Meet Kamilah

One rainy morning at 5 a.m., Kamilah woke up, called her best friend, and said, “I’m going to a shelter and I’m not going to turn back. I have to go because I need the support.”

One rainy morning at 5 a.m., Kamilah woke up, called her best friend, and said, “I’m going to a shelter and I’m not going to turn back. I have to go because I need the support.”

Her friend drove her to the city’s Office of Supportive Housing and watched her three young boys while Kamilah stood in line.

Like many people entering shelter, Kamilah and her boys had really been homeless for years, crowding in with friends and families, sleeping on floors, wearing out welcomes and always being ready to move on. Her life started to take a turn for the worse after her mother’s death in March 2011. “It was very hard to stay grounded and focused,” she said. “[My mother] was more than just my biggest supporter … [she] was my best friend, and when she died, I didn’t want to live anymore. From then on, it was up and down situations.”

That same year, Kamilah lost her job and the apartment where she and her sons lived. She then moved in with her sister who needed help as she battled cancer. When Kamilah’s sister eventually lost that fight on Christmas Day, 2011, Kamilah was left homeless, unable to legally take over the Section 8 lease. That was the start of moving from house to house.

“Living conditions weren’t what I wanted. I was tired of living on people’s floors. A lot of people have roaches and I was tired of having to sit up all night and make sure they don’t crawl on my boys,” Kamillah said. “I was tired of people thinking I was a built-in babysitter for them. I would clean the whole house from top to bottom, wash the clothes, cook and make sure the kids are in line, then people would disappear and I wouldn’t see them for weekends or days at a time. I had their kids, plus my three. It was just too much.”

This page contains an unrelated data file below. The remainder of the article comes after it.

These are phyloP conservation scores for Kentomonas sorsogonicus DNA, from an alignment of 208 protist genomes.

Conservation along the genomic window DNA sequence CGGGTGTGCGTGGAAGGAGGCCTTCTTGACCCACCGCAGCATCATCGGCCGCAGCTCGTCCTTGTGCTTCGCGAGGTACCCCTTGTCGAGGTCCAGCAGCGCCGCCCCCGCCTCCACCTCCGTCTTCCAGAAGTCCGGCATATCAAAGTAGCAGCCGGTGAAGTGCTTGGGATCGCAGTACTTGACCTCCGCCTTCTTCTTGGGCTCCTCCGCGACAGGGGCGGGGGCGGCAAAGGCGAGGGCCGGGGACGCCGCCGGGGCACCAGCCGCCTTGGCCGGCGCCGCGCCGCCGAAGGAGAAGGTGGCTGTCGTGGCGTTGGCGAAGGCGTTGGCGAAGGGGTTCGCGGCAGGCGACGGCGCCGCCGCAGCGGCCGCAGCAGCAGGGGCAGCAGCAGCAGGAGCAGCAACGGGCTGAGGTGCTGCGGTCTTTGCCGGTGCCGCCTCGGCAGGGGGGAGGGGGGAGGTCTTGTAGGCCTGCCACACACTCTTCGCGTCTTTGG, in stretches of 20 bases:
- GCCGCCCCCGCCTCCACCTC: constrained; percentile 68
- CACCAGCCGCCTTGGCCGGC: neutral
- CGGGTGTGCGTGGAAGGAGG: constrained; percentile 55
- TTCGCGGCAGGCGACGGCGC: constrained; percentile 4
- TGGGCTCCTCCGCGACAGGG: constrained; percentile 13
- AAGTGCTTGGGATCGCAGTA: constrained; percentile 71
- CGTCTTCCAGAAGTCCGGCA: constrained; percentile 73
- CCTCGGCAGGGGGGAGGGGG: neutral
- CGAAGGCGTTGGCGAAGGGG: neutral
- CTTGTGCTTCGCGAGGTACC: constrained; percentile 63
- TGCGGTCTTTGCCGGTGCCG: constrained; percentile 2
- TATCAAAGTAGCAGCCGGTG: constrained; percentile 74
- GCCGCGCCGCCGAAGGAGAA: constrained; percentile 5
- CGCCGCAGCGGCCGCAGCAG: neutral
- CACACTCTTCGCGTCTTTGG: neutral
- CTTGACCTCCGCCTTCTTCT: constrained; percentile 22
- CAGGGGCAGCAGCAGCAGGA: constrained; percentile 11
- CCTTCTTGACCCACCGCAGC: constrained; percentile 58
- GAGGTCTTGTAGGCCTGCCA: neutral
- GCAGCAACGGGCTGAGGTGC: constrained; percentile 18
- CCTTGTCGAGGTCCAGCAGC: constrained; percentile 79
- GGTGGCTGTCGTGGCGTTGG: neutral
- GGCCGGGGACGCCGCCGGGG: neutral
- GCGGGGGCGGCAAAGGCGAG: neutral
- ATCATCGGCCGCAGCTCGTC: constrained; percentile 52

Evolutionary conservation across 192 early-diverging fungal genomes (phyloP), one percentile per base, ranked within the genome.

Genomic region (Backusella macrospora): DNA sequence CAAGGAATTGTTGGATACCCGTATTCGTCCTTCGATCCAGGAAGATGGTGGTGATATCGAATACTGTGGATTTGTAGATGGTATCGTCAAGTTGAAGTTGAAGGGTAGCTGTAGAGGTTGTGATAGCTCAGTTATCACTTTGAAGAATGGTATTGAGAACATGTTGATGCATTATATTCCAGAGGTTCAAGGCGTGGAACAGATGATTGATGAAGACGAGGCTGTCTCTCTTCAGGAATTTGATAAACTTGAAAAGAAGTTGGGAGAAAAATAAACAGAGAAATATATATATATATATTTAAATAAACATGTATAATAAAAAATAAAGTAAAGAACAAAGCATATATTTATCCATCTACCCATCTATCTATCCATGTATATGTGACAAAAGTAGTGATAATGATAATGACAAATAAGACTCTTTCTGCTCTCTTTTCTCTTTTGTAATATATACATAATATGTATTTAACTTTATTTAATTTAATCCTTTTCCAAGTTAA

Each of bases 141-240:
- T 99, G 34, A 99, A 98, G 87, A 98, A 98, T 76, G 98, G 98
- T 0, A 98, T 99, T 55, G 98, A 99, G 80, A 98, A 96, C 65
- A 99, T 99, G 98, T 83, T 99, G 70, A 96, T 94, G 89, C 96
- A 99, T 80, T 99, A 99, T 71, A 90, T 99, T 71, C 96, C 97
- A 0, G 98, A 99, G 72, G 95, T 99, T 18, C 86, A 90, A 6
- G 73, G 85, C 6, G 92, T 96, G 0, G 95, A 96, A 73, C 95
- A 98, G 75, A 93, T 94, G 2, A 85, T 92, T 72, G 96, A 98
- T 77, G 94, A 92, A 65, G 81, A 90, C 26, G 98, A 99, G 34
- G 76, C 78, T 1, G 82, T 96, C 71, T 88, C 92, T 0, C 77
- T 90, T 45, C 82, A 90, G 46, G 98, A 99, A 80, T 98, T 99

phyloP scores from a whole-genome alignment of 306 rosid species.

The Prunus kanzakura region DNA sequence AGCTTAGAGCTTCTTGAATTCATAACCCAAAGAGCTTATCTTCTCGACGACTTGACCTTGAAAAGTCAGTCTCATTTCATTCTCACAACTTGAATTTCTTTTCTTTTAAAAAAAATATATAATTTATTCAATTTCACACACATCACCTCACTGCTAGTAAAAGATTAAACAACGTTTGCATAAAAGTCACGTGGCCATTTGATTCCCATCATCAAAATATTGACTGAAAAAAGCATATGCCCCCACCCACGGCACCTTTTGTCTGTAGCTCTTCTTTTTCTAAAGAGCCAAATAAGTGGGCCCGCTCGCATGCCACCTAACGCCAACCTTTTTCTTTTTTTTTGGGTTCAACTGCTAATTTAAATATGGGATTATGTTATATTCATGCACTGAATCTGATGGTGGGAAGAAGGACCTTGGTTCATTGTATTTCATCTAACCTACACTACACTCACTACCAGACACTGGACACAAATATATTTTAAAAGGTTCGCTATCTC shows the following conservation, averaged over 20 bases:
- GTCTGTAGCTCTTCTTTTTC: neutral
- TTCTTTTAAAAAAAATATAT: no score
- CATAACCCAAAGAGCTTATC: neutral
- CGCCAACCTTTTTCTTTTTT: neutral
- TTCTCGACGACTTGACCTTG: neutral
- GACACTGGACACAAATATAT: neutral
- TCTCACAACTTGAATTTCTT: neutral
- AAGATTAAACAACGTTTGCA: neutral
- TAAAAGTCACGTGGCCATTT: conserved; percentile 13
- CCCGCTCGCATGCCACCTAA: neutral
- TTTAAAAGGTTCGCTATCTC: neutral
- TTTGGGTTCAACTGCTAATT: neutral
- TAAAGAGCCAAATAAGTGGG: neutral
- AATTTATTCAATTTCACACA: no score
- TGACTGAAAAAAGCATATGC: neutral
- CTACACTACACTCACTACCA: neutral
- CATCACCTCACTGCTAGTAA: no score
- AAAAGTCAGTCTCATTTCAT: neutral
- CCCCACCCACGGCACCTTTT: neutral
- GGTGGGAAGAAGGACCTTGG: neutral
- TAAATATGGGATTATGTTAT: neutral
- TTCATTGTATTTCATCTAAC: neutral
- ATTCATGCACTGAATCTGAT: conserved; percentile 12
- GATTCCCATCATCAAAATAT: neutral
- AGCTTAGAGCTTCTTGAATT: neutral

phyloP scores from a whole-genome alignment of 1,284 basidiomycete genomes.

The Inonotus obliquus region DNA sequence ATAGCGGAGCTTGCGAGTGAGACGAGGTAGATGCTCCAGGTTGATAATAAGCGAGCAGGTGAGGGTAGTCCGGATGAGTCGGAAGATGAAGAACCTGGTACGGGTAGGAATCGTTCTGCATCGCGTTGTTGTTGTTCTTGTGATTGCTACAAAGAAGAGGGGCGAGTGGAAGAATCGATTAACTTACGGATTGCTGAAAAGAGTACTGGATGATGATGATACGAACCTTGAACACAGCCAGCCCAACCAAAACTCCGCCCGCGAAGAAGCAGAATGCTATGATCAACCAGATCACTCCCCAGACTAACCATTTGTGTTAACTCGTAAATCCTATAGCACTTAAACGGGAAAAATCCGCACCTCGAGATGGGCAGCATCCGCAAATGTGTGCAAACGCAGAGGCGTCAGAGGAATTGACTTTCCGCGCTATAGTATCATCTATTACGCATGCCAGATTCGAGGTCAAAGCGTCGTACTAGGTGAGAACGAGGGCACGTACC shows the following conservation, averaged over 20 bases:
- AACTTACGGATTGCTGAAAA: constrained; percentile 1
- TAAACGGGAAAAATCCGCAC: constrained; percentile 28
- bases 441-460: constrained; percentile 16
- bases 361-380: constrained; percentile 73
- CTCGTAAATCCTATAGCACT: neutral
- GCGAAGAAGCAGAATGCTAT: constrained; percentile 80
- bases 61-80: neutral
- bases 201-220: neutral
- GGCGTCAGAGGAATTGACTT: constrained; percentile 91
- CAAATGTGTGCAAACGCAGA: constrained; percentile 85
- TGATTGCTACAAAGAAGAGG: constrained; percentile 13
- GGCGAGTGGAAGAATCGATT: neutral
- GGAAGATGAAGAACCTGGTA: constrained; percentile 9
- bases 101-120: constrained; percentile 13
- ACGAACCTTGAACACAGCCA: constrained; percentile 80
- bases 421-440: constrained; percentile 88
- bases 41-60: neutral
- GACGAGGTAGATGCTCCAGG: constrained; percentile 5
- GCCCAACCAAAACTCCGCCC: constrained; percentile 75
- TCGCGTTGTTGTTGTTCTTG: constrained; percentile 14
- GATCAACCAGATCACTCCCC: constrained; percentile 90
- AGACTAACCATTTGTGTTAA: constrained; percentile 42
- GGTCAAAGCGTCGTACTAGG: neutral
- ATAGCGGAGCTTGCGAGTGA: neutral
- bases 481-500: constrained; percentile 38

After a stay at a shorter-term emergency shelter, Kamilah and her boys came to the ECS St. Barnabas Mission for homeless women and children. It was a rough transition for the single mother. At first, she especially struggled with having to wake up at 6 a.m. on weekdays and 7 a.m. on weekends, but understood that the rule is in place so that everybody in the shelter can shower, get ready and be at work or school on time.

“It was very different than going to visit someone or live with someone. [There are] a lot of rules that took a while for me to get used to, but being a humble person, it was a little easier. If you come here, stay positive, stay open, go with the flow, it will make it easier for you. Just do what you’re supposed to do; you’ll be okay. Before you know it, you’ll be getting out of here.”

Kamilah stays busy by keeping herself and her boys, ages five, seven and 10, active in school and the community. Her two oldest sons are entering football season and her youngest is starting kindergarten. It is clear that Kamilah wants nothing but the best for her children, and with them in mind, she makes sure to participate in all St. Barnabas activities, citing the parenting classes as especially helpful. “

[They] are a very good eye-opener on how you can affect your kids with certain words or certain things you do that made me look back and say, ‘I need to change some things.’ I don’t want my boys to grow up and be a statistic. I want them to be well-educated and known for something positive and nothing negative.”

Currently unemployed, Kamilah also takes full advantage of the resources available at St. Barnabas.“There’s a lot more positive things here than at the other shelters. There’s access to a whole computer lab that you can use to job search or study and see about schools. It motivates me to do what I have to do to get out of here. There’s a lot of staff here that want to see you do better.”

When her sons are older and require less of her time, Kamilah hopes to attend college to study either history or law. However, as their biggest fan, if her sons’ dreams of becoming professional athletes come true, she would happily take on the role of sports manager.

Until then, she reminds her children that school is the way. Not just high school, but college, too. “Doors open even wider. It makes you know that there are so many beautiful things in the world.